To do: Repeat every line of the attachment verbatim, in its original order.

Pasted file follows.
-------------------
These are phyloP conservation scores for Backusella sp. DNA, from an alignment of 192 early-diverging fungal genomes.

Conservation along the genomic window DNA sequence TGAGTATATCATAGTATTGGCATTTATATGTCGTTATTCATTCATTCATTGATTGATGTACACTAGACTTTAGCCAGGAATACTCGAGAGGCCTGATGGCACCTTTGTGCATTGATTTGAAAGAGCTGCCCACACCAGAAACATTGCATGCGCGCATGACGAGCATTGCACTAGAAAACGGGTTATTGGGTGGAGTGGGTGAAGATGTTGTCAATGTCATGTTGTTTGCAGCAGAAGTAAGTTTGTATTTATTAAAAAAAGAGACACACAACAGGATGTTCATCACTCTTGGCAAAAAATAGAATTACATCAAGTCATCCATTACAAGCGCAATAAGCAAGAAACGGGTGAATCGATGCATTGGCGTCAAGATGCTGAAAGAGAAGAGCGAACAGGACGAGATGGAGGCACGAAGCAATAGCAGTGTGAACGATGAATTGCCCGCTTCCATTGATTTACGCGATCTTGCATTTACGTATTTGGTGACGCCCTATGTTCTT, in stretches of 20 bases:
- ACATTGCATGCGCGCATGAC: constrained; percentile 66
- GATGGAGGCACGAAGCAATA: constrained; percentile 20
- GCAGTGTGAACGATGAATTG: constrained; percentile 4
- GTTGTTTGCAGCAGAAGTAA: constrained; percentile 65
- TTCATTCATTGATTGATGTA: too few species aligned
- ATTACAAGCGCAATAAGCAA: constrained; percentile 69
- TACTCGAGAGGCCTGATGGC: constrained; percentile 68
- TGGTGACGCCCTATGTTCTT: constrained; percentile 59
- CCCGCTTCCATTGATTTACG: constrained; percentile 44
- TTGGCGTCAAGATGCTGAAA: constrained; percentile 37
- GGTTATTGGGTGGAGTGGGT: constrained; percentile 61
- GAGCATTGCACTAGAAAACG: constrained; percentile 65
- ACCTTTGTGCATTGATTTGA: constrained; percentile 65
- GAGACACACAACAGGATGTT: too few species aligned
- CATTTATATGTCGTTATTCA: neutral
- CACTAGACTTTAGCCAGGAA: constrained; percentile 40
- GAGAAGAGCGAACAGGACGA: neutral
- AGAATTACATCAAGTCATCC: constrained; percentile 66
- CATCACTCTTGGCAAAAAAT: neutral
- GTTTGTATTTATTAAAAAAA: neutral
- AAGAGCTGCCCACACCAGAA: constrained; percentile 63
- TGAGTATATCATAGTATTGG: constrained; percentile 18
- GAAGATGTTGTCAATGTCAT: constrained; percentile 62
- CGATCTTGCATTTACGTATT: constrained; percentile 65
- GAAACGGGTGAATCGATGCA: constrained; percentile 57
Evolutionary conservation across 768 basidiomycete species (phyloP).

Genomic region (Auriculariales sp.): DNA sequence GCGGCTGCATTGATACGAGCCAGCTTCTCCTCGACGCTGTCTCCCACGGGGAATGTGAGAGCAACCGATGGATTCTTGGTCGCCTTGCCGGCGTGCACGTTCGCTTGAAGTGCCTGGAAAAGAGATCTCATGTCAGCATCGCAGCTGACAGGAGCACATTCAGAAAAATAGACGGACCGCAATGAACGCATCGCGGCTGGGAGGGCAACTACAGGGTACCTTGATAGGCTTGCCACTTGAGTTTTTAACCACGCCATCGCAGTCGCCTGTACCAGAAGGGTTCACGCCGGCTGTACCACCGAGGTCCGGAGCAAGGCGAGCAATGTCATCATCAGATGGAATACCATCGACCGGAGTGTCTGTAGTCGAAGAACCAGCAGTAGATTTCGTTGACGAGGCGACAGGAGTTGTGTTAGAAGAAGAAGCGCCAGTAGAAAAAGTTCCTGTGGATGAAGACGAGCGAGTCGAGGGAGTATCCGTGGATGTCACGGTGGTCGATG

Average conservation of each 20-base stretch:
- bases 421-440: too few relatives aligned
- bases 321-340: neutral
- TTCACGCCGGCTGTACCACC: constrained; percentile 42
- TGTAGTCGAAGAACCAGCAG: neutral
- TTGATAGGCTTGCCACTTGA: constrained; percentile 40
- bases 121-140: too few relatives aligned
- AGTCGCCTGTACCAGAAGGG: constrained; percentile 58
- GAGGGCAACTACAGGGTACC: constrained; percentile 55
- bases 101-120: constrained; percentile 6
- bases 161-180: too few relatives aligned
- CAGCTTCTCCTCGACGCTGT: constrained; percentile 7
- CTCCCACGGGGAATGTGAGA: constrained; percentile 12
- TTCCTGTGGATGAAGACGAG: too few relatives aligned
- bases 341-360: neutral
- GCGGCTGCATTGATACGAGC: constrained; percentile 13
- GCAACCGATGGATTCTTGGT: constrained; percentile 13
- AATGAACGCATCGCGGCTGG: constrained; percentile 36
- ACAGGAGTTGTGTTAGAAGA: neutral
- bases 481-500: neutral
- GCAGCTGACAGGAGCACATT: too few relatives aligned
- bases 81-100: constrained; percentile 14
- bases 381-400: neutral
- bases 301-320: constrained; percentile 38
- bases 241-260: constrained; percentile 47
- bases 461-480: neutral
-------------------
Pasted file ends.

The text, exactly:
These are phyloP conservation scores for Backusella sp. DNA, from an alignment of 192 early-diverging fungal genomes.

Conservation along the genomic window DNA sequence TGAGTATATCATAGTATTGGCATTTATATGTCGTTATTCATTCATTCATTGATTGATGTACACTAGACTTTAGCCAGGAATACTCGAGAGGCCTGATGGCACCTTTGTGCATTGATTTGAAAGAGCTGCCCACACCAGAAACATTGCATGCGCGCATGACGAGCATTGCACTAGAAAACGGGTTATTGGGTGGAGTGGGTGAAGATGTTGTCAATGTCATGTTGTTTGCAGCAGAAGTAAGTTTGTATTTATTAAAAAAAGAGACACACAACAGGATGTTCATCACTCTTGGCAAAAAATAGAATTACATCAAGTCATCCATTACAAGCGCAATAAGCAAGAAACGGGTGAATCGATGCATTGGCGTCAAGATGCTGAAAGAGAAGAGCGAACAGGACGAGATGGAGGCACGAAGCAATAGCAGTGTGAACGATGAATTGCCCGCTTCCATTGATTTACGCGATCTTGCATTTACGTATTTGGTGACGCCCTATGTTCTT, in stretches of 20 bases:
- ACATTGCATGCGCGCATGAC: constrained; percentile 66
- GATGGAGGCACGAAGCAATA: constrained; percentile 20
- GCAGTGTGAACGATGAATTG: constrained; percentile 4
- GTTGTTTGCAGCAGAAGTAA: constrained; percentile 65
- TTCATTCATTGATTGATGTA: too few species aligned
- ATTACAAGCGCAATAAGCAA: constrained; percentile 69
- TACTCGAGAGGCCTGATGGC: constrained; percentile 68
- TGGTGACGCCCTATGTTCTT: constrained; percentile 59
- CCCGCTTCCATTGATTTACG: constrained; percentile 44
- TTGGCGTCAAGATGCTGAAA: constrained; percentile 37
- GGTTATTGGGTGGAGTGGGT: constrained; percentile 61
- GAGCATTGCACTAGAAAACG: constrained; percentile 65
- ACCTTTGTGCATTGATTTGA: constrained; percentile 65
- GAGACACACAACAGGATGTT: too few species aligned
- CATTTATATGTCGTTATTCA: neutral
- CACTAGACTTTAGCCAGGAA: constrained; percentile 40
- GAGAAGAGCGAACAGGACGA: neutral
- AGAATTACATCAAGTCATCC: constrained; percentile 66
- CATCACTCTTGGCAAAAAAT: neutral
- GTTTGTATTTATTAAAAAAA: neutral
- AAGAGCTGCCCACACCAGAA: constrained; percentile 63
- TGAGTATATCATAGTATTGG: constrained; percentile 18
- GAAGATGTTGTCAATGTCAT: constrained; percentile 62
- CGATCTTGCATTTACGTATT: constrained; percentile 65
- GAAACGGGTGAATCGATGCA: constrained; percentile 57
Evolutionary conservation across 768 basidiomycete species (phyloP).

Genomic region (Auriculariales sp.): DNA sequence GCGGCTGCATTGATACGAGCCAGCTTCTCCTCGACGCTGTCTCCCACGGGGAATGTGAGAGCAACCGATGGATTCTTGGTCGCCTTGCCGGCGTGCACGTTCGCTTGAAGTGCCTGGAAAAGAGATCTCATGTCAGCATCGCAGCTGACAGGAGCACATTCAGAAAAATAGACGGACCGCAATGAACGCATCGCGGCTGGGAGGGCAACTACAGGGTACCTTGATAGGCTTGCCACTTGAGTTTTTAACCACGCCATCGCAGTCGCCTGTACCAGAAGGGTTCACGCCGGCTGTACCACCGAGGTCCGGAGCAAGGCGAGCAATGTCATCATCAGATGGAATACCATCGACCGGAGTGTCTGTAGTCGAAGAACCAGCAGTAGATTTCGTTGACGAGGCGACAGGAGTTGTGTTAGAAGAAGAAGCGCCAGTAGAAAAAGTTCCTGTGGATGAAGACGAGCGAGTCGAGGGAGTATCCGTGGATGTCACGGTGGTCGATG

Average conservation of each 20-base stretch:
- bases 421-440: too few relatives aligned
- bases 321-340: neutral
- TTCACGCCGGCTGTACCACC: constrained; percentile 42
- TGTAGTCGAAGAACCAGCAG: neutral
- TTGATAGGCTTGCCACTTGA: constrained; percentile 40
- bases 121-140: too few relatives aligned
- AGTCGCCTGTACCAGAAGGG: constrained; percentile 58
- GAGGGCAACTACAGGGTACC: constrained; percentile 55
- bases 101-120: constrained; percentile 6
- bases 161-180: too few relatives aligned
- CAGCTTCTCCTCGACGCTGT: constrained; percentile 7
- CTCCCACGGGGAATGTGAGA: constrained; percentile 12
- TTCCTGTGGATGAAGACGAG: too few relatives aligned
- bases 341-360: neutral
- GCGGCTGCATTGATACGAGC: constrained; percentile 13
- GCAACCGATGGATTCTTGGT: constrained; percentile 13
- AATGAACGCATCGCGGCTGG: constrained; percentile 36
- ACAGGAGTTGTGTTAGAAGA: neutral
- bases 481-500: neutral
- GCAGCTGACAGGAGCACATT: too few relatives aligned
- bases 81-100: constrained; percentile 14
- bases 381-400: neutral
- bases 301-320: constrained; percentile 38
- bases 241-260: constrained; percentile 47
- bases 461-480: neutral